Place the blade flat on the bench with the shooter’s side facing up. Hold it down firmly with your left hand (if you are right-handed). With the file, make downward strokes like you would sharpen an ax. Although your first strokes will probably dig deep holes in the steel, do not be discouraged; you had to remove some metal somewhere to sharpen this tool; that is what these “holes” are. Keep filing until you start seeing shiny metal along the edge of the blade, then flip it over and repeat on the other side.
Can you sharpen lawn mower blades without taking them off?
There’s a myth that you can’t sharpen lawn mower blades without taking them off. The excuse is usually “I don’t have a vice large enough to hold the blade.” Well, I’ve been sharpening mower blades for over 40 years, and ALL of mine were sharpened WITHOUT removing them from the mower. Sure, there’s some extra work involved, but it will be well worth it when you finish. First, you need to make sure your blades are balanced or unbalanced (click here to learn how).
Take off any weights on the blade since they won’t do any good once they’re removed. Next, check all of your offset holes (drilled into each end of the blade) to make sure they’re not plugged up. If they are, try to scrape them out. Next, you’ll need a grinder since that’s going to be the tool of choice for this job. If you don’t have a good grinding wheel on your bench grinder, it will make the job much harder for you. Next, sharpen both ends of each blade at the same time since sharpening one end will make the other end dull from dragging against it while spinning. You can usually feel when an end is dragging, so stop and fix it before doing any real damage to your blades. There are two different types of mowers; A side discharge (push) mower like these:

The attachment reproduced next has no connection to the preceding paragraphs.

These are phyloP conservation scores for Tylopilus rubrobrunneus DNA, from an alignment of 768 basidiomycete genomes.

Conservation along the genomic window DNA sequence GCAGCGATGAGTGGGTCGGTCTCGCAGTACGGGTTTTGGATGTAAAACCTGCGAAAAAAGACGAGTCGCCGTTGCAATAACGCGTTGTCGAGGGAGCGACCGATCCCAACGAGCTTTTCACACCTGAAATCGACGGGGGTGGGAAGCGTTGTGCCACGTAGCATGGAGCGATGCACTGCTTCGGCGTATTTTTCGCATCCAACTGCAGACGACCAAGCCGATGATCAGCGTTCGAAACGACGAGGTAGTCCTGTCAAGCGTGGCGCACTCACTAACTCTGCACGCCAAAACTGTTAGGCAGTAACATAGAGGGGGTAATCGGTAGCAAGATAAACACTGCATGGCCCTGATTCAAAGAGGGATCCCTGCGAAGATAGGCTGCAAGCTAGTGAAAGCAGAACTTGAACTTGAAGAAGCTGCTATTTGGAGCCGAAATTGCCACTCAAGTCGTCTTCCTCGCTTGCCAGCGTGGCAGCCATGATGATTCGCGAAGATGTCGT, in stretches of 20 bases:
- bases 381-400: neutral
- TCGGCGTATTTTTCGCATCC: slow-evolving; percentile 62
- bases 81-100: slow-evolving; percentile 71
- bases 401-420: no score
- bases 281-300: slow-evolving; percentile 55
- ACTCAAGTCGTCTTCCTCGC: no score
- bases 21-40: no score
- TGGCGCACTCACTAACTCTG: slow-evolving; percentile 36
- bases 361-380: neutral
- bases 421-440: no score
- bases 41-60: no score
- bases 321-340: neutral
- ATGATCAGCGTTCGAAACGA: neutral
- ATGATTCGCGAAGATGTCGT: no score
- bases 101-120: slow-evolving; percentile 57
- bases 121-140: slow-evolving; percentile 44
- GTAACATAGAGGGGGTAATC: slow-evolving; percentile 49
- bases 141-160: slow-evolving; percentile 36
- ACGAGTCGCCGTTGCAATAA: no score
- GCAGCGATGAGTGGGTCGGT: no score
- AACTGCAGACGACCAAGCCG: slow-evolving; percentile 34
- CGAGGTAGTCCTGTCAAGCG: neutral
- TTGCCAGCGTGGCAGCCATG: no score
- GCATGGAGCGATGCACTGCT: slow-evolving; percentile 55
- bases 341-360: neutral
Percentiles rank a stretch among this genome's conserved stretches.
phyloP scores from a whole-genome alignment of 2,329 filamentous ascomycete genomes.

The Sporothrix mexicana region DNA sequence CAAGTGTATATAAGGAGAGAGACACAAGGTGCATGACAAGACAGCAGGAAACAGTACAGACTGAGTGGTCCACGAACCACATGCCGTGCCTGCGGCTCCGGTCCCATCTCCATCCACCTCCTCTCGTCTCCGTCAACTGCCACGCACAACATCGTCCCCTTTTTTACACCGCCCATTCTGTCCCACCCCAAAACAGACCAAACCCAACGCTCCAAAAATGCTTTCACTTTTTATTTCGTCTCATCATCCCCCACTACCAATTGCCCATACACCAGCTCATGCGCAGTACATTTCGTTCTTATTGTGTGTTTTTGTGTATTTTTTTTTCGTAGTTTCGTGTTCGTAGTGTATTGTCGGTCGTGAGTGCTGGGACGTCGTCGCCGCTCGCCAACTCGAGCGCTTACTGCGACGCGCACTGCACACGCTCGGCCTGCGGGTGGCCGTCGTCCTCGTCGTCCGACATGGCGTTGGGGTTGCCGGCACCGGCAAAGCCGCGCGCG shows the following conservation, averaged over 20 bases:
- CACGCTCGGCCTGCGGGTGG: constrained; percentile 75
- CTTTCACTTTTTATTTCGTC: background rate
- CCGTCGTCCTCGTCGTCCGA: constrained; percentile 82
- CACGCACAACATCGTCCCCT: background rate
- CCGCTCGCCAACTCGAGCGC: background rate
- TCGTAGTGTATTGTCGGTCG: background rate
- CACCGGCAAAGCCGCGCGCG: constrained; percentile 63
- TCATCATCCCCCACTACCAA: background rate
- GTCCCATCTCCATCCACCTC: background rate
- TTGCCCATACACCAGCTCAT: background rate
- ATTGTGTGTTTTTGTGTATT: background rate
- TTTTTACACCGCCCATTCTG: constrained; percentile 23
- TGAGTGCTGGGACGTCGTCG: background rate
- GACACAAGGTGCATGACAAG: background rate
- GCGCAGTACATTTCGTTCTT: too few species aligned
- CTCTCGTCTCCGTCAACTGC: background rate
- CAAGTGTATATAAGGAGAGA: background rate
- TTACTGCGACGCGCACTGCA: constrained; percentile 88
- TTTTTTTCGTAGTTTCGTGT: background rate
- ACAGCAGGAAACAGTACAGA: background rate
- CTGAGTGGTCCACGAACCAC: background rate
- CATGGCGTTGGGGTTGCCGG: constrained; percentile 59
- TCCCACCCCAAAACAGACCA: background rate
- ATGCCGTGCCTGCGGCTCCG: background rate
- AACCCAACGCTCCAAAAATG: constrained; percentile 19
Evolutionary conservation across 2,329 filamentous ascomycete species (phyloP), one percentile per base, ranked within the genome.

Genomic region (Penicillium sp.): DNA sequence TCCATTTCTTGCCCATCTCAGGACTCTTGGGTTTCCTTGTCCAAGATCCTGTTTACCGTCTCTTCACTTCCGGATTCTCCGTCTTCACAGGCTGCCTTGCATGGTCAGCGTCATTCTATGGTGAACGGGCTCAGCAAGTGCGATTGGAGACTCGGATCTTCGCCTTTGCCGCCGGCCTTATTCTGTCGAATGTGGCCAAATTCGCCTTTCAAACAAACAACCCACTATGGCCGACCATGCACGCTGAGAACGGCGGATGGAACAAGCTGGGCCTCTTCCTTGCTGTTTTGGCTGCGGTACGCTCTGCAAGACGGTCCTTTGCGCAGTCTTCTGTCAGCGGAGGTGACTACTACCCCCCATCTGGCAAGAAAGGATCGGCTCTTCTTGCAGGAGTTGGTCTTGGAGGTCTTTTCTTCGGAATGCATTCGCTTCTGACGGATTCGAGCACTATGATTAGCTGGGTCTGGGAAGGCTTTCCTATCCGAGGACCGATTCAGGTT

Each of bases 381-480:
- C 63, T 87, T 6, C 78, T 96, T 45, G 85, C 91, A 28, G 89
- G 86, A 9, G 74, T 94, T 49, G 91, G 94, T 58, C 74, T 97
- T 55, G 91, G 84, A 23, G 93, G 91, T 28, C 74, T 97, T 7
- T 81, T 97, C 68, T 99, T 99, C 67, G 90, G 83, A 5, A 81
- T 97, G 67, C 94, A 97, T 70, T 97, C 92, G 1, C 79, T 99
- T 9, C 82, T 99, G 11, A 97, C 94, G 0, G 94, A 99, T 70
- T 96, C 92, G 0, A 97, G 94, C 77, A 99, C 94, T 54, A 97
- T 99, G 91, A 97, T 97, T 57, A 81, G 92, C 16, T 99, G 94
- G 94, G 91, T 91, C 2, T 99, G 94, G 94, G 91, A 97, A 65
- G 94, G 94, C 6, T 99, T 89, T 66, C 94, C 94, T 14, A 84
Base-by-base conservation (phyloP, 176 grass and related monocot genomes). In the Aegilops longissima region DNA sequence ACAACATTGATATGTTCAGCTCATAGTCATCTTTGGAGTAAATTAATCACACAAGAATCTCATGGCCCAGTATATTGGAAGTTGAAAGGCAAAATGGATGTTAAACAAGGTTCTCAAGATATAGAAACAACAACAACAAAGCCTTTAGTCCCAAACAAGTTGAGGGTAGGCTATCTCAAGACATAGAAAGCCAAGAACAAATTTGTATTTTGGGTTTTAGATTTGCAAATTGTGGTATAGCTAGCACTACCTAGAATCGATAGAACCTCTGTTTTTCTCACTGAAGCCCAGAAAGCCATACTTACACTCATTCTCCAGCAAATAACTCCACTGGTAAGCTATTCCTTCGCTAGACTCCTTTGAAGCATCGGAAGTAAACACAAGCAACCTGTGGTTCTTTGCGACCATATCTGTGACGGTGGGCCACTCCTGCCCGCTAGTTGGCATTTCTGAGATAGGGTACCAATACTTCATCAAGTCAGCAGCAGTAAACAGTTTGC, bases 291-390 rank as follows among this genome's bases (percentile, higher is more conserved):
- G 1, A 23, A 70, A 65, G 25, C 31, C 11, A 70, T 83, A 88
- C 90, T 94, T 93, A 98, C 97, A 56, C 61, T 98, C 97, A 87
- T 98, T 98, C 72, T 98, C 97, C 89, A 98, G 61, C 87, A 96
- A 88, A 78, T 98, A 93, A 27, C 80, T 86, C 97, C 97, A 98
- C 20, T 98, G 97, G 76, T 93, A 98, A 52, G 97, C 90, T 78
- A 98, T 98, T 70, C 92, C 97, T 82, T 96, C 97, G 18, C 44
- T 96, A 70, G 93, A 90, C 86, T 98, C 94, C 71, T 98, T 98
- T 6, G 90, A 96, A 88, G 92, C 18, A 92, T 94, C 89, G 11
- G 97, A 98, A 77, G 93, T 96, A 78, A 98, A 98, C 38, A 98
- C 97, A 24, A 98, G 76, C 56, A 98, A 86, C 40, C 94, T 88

or A rear bag (walk behind) mower like these:
You need to sharpen both sets of blades, but you’ll do it differently for each type of mower since I’ve already covered sharpening rear bag blades (click here to learn how), let’s get started on the push mowers. First, sharpen all four sides equally, or your mower will vibrate like crazy while cutting. You can mark the sharpening angles on the blade with masking tape if you need to. Be sure to move your marks around evenly around the entire blade, so you know they’re correct (you don’t want 1/2 your blade one angle and the rest another). If your blade is badly nicked or rounded over from hitting a rock, then use a file instead of a grinder.
After grinding both ends, fit them back on the mower and make sure they fit tight against the mower deck. If either end of a blade is too small to lay flat on the deck surface, remove it and grind it some more. Don’t get in a rush when putting your blades back on because a sloppy fit will cause uneven cutting or vibration while running, which can damage your motor. However, with good balance and sharpening, you should be able to get 10 – 14 cuts per inch from new mower blades.
How sharp do mower blades need to be?